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Area: Episerver CMS Applies to versions: 10 and higher
Other versions:

Configuring Image Service

This article describes the options for hosting the Image Service outside the Episerver CMS application. By default, the Episerver CMS Image Service runs in the same application domain as the Episerver CMS site. For performance and scalability reasons, you can host the Episerver CMS Image Service in another process and use Windows Communication Foundation to access it. This could be an ASP.NET Web Application, a Console Application or even a WinForms Application.  

Hosting with IIS HTTP / WAS

If you host using IIS and the HTTP protocol, or with Windows Activation Services (Windows Server 2008 / Windows Vista only), then you should create a file with the SVC extension somewhere in the website. The SVC file should contain the following line of code:

<%@ ServiceHost Language="C#" Debug="true" Service="EPiServer.ImageLibrary.ImageService" %>

You can configure the Windows Communication Foundation client and service from both code and configuration files. Configuration files are the most flexible because you can change endpoint addresses and binding types without having to touch the code.

Image Service host application configuration

The following configuration example shows an Image Service hosting application that uses the NET.TCP protocol. Place the <system.serviceModel> section in the application’s app/web.config file as a child of the <configuration> section.

<system.serviceModel>
   <services>
      <service name="EPiServer.ImageLibrary.ImageService">
         <endpoint address="net.tcp://serverxyz:8000/ImageService"
                   binding="netTcpBinding"
                   bindingConfiguration="ImageServiceBinding"
                   contract="EPiServer.ImageLibrary.IImageService" />
   </service>
   </services>
   <bindings>
      <netTcpBinding>
         <binding name="ImageServiceBinding"
                  maxReceivedMessageSize="20000000">
            <readerQuotas maxArrayLength="20000000" />
         </binding>
      </netTcpBinding >
   </bindings>

If you want to use the IIS non-HTTP hosting on Windows Server 2003 / Windows XP option, then add the following line to the configuration file as a child of the <system.web> and <httpModules> section:

<add name="ImageServiceModule" type="EPiServer.ImageLibrary.ImageServiceModule, EPiServer.ImageLibrary" />

Configuring the Episerver CMS website

To use the remote Image Service on an Episerver CMS website, you also need to configure WCF in its web.config file. Assuming that the Image Service was configured to use the NET.TCP protocol and is listening on port 8000/ImageService on serverxyz, the following configuration is required:

<system.serviceModel>
   <client>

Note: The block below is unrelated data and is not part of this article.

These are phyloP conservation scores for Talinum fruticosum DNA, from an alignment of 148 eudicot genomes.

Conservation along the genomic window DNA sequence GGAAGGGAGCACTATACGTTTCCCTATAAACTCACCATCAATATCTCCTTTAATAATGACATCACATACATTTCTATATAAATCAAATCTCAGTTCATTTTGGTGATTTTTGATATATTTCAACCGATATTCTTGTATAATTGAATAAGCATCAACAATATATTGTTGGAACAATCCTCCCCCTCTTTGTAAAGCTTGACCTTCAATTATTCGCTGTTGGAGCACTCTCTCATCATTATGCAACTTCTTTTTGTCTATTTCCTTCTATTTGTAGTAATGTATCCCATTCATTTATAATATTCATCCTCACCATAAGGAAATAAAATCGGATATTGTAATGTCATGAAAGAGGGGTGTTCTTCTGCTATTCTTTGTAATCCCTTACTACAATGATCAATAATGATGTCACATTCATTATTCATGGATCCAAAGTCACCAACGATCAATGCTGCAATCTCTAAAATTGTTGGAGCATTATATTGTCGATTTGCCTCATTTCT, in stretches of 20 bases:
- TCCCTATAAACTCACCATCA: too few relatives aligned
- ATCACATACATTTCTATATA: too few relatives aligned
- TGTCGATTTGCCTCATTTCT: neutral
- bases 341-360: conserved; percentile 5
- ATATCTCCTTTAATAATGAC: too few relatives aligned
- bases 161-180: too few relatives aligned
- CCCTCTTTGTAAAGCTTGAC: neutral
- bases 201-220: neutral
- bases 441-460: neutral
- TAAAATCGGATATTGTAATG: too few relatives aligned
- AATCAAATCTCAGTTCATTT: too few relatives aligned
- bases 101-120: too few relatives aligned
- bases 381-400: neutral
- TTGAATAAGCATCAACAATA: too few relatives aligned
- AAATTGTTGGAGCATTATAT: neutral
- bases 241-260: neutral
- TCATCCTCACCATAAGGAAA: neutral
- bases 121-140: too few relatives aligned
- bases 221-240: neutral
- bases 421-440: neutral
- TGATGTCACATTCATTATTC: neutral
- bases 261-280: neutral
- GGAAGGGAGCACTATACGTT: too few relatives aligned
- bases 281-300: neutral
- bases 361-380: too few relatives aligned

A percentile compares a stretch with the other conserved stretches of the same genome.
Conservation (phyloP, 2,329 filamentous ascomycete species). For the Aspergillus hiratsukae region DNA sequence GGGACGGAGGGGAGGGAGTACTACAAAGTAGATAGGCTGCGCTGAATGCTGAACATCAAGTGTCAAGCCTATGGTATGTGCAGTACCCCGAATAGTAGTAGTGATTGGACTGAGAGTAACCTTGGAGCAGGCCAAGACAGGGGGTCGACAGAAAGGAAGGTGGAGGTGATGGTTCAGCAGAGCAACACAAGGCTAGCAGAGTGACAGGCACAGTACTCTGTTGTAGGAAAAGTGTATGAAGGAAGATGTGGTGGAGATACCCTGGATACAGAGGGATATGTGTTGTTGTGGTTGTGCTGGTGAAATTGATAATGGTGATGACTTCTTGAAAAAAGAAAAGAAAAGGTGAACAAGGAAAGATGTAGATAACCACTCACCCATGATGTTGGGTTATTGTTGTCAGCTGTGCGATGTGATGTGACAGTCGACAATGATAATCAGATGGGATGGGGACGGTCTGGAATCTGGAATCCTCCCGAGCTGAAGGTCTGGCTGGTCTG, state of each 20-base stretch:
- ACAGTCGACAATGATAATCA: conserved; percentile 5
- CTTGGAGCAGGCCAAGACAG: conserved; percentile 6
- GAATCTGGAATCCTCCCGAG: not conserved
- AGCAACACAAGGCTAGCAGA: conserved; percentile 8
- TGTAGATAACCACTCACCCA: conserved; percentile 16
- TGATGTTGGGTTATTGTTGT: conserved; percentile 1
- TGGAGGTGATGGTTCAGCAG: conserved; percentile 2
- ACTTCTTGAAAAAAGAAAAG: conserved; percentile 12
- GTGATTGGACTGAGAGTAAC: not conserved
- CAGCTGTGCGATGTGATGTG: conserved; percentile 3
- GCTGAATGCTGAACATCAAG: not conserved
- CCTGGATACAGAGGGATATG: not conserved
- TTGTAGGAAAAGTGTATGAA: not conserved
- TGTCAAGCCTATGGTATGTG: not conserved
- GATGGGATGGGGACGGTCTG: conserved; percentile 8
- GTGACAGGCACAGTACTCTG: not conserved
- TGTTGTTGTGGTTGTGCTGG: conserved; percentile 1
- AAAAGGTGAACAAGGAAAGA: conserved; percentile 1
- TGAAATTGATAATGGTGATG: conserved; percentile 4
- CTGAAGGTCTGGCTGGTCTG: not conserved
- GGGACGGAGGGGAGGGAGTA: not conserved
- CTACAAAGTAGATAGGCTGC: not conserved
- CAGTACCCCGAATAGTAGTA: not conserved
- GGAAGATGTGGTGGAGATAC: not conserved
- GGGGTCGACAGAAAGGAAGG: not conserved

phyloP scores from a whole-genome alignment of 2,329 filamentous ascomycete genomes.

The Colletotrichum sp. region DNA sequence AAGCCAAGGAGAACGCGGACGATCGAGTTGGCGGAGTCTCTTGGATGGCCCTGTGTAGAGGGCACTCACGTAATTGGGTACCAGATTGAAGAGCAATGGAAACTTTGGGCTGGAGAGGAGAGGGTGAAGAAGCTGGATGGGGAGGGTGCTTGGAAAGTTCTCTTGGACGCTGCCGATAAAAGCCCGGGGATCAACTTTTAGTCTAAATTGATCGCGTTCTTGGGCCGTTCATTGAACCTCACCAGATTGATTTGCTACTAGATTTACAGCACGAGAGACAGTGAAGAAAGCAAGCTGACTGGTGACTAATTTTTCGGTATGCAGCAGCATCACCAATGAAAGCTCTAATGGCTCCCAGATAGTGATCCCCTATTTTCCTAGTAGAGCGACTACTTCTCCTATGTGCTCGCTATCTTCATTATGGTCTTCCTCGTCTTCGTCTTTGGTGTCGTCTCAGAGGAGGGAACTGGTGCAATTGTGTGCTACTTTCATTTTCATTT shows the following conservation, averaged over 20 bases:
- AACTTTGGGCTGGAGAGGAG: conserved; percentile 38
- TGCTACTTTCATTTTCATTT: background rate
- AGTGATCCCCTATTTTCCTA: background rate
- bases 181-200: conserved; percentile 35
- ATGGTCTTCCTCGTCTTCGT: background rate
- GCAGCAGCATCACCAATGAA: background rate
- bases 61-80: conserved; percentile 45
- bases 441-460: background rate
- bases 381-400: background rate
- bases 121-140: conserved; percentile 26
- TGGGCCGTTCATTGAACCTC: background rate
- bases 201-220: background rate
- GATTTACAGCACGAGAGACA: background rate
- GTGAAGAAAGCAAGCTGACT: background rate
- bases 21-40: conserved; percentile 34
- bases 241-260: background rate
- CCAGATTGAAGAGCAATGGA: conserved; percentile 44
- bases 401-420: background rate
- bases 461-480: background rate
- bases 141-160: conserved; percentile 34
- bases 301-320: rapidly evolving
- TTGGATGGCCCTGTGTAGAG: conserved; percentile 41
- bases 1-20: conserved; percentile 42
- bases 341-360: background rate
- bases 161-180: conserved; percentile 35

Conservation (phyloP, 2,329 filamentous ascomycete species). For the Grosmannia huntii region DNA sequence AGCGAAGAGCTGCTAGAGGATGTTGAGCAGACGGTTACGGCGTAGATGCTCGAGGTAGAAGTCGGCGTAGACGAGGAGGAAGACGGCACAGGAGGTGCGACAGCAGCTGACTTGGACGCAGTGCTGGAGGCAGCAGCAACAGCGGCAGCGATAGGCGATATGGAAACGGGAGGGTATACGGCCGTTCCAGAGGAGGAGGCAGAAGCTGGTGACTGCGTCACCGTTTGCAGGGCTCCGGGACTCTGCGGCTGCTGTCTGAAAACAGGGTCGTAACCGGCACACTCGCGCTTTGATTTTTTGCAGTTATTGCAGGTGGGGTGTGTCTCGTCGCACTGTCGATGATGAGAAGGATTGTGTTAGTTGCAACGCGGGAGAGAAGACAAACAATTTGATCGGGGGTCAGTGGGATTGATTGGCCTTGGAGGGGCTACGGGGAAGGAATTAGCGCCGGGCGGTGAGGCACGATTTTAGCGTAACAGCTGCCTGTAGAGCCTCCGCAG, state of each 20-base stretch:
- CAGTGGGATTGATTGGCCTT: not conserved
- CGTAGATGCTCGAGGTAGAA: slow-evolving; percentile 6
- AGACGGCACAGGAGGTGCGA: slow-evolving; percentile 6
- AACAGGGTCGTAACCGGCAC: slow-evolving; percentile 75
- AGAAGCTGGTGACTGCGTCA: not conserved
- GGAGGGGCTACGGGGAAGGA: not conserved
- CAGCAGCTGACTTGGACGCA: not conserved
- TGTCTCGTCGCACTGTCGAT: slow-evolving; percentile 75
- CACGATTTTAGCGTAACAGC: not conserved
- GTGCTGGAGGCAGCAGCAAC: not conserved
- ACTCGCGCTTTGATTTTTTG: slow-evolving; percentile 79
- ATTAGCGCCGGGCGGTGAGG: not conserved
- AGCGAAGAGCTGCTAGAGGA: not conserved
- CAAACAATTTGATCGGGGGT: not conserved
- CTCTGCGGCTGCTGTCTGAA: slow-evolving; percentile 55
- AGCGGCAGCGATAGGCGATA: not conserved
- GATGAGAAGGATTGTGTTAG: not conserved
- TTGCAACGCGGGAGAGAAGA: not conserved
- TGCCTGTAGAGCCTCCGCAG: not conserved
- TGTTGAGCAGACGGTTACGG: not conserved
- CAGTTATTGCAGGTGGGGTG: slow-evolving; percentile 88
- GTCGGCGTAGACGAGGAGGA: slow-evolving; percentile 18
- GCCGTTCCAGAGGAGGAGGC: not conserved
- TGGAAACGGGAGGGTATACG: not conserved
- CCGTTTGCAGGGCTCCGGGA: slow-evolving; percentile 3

<endpoint name="ImageServiceClientEndPoint"
                address="net.tcp://serverxyz:8000/ImageService"
                binding="netTcpBinding"
                bindingConfiguration="ImageServiceBinding"
                contract="EPiServer.ImageLibrary.IImageService" />
   </client>
   <bindings>
      <netTcpBinding >
         <binding name="ImageServiceBinding" maxReceivedMessageSize="20000000">
            <readerQuotas maxArrayLength="20000000" />
            <security mode="None">
            </security>
         </binding>
      </netTcpBinding >

Note: The client endpoints name MUST be ImageServiceClientEndPoint because this is the name that Episerver CMS looks for when deciding if the Image Service should be accessed using Windows Communication Foundation. If there is no client endpoint with the name ImageServiceClientEndPoint, then a local version of the Image Service is instantiated by Episerver CMS in the same application domain.

Hosting with a Console / WinForms application

In the startup code for the application, create a System.ServiceModel.ServiceHost instance passing in the ImageService type:

//Create a service of for the type EPiServer.ImageLibrary.ImageService
ServiceHost serviceHost = new ServiceHost(typeof(ImageService));
Open the service host to start the listening operation:
//Start the service
serviceHost.Open();

Note:  The call to Open is non-blocking. Therefore, in a console application you should have code to stop the application exiting immediately:

Console.WriteLine("Press any key to stop the service");
Console.ReadLine();

Always close the service host before the application exits, either with an explicit call to Close() or by employing the C# using statement:

//Close the service
serviceHost.Close();

Hosting with IIS and a Non-HTTP Protocol on Windows Server 2003 / XP

Microsoft does not support hosting a WCF service in IIS on Windows Server 2003 / Windows XP using a non-HTTP protocol (for example, NET.TCP, NET.PIPE), but you can do it and it works using the help of an HTTP module.

The EPiServer.ImageLibrary assembly actually supplies such a module to support this hosting option. No user code is required for this, only configuration.

The main disadvantage with this hosting method is that the requests to the WCF service do not go through the IIS HTTP pipeline and therefore have no effect on the lifetime of the web application. This means that you must activate the web application hosting the service via a normal web request to call the HTTP module and open the service host.

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